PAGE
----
Guide to Panorama Photography

Most of us wonder how Panoramic Photographs are taken. Ultra wide Lenses come to some rescue but only to an extent – but nothing comparable to a Panorama. Some Cameras are capable to make a Panorama on the go. However, not always the results come out well.  If your camera that doesn’t have a built in Panorama application, don’t worry – you can make your own beautiful panorama using the camera you already own whether it’s a DSLR or a Point & Shoot. Here are a few quick steps for Planning and Post Processing.

Panorama is a set of stitched Photographs, in which two adjacent Photographs must have at least 20% overlapping areas. Greater the overlapping, better will the quality of output.

Here are a few guiding factors to create a perfect Panorama.

  1. Use only Manual Mode – this will ensure an equal exposure in all the Photographs.
  2. Image Format – You may shoot in RAW but to save time JPEG is a preferable format to shoot with. You can always shoot in RAW (See Tip at the end of the Article), but while shooting in JPEG make sure you have ensured correct Exposure.
  3. Tripod / Handheld – Although using a Tripod is advantageous for an absolute same focal plane but at times carrying around a Tripod is always not feasible. Hence, in most situations a perfect steady posture or using a sturdy surface to rest the camera on will help in creating a balanced series.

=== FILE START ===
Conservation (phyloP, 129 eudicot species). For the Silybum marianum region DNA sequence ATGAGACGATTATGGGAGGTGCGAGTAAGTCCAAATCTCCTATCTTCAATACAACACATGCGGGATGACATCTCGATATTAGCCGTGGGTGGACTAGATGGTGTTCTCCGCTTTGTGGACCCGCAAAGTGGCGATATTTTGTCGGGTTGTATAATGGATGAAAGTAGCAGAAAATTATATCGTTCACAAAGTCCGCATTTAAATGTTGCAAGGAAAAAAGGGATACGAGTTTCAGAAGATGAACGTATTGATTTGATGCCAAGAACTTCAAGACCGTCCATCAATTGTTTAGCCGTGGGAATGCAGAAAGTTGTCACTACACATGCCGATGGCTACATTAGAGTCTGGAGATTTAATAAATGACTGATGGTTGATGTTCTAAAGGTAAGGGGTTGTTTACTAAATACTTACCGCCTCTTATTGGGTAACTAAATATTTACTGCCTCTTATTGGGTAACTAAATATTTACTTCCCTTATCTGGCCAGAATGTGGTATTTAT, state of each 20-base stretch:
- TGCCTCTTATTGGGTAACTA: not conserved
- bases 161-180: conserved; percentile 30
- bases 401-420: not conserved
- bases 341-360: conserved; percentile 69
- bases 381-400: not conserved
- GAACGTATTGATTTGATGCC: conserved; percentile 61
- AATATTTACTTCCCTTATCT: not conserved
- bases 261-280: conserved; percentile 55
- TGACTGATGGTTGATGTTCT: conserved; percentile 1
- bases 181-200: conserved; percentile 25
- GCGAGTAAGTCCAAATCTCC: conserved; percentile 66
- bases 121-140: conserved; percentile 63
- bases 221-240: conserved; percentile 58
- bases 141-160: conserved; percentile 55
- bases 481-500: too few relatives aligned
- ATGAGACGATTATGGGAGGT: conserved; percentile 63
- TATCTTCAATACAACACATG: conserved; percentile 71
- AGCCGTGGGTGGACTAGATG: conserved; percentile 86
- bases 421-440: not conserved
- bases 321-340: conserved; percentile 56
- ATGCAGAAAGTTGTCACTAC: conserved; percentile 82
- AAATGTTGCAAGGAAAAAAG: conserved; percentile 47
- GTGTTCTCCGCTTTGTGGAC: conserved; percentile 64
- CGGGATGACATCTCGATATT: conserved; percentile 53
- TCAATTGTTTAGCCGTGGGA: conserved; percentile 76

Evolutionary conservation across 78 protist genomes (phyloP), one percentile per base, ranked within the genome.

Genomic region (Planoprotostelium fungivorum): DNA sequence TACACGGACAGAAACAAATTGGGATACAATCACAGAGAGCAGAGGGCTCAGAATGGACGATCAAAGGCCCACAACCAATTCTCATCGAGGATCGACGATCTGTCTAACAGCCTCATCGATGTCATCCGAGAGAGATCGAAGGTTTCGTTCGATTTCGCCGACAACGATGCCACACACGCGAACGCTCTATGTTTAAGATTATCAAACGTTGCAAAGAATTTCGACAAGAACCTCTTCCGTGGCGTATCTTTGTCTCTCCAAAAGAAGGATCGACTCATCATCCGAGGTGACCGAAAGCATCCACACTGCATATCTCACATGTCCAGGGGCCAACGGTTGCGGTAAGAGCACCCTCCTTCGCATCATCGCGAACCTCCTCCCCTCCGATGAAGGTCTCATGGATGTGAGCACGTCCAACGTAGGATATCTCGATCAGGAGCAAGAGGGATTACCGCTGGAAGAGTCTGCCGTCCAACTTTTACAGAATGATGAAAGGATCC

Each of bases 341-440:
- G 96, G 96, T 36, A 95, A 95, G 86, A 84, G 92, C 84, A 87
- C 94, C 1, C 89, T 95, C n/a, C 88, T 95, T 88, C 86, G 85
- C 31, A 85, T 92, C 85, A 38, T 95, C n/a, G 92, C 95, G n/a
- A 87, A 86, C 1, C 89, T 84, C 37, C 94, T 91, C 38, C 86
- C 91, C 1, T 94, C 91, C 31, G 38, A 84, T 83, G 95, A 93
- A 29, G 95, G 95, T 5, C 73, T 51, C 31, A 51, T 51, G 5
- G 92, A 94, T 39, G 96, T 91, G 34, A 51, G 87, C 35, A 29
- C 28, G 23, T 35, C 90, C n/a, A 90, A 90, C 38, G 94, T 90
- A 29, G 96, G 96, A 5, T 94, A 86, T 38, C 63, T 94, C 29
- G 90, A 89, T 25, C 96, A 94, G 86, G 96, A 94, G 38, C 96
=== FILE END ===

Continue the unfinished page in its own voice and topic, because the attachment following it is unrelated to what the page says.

4. Be Fast – This is the key to shoot Panoramas. Any fast moving objects recorded in two or more photographs will create duplication in the final Panorama.
  5. Plan out well – Before shooting a Panorama make sure you have planned the sequence and number of overlapping Photographs.

When you are ready, stand at a chosen place and start shooting from Left to Right. Make sure you have at least 20% overlapping areas. An eye estimate will more than suffice. Don’t look at individual Photographs while shooting. Before leaving the scene turn on the LCD and review the series. If you are not happy, shoot again.

Next comes the Post Processing. Store the series in a separate Folder. There is plenty of Panorama Stitching Software available, but we will use Adobe Photoshop as most of us accustomed to it. Note: Never edit individual JPEGs before stitching. Open Photoshop > Click File > Automate > Photomerge (Step – 1). Click browse and locate the series Folder and choose all the Photographs. The Layout “Auto” works out well in most scenarios (Step – 2).

Step – 1

Step – 2

Step – 3

Depending on the number of Photographs it will take a while for the Final Image to be (Step – 3). Right Click on the Layers and click Merge Layers. Next use the Crop Tool to clear out the Blank portions of the Frame. After the Final retouches you are done with your very own Panorama.

Final Image

Links to Other Panorama Stitching – Software:

AutoStitch – http://www.cs.bath.ac.uk/brown/autostitch/autostitch.html

PTGui – http://www.ptgui.com/info/panorama_software.html

Hugin – http://hugin.sourceforge.net/download/

AutoPano – http://autopano.kolor.com/

Microsoft Image Composite Editor – http://research.microsoft.com/en-us/um/redmond/groups/ivm/ICE/

Post Processing Tip for photographers who prefer shooting in RAW over JPEG:

If you shoot in RAW all you need to do is open all the RAWs in ACR (preferably) with exact similar adjustments and convert the output in JPEG and perform the necessary merging in Adobe Photoshop.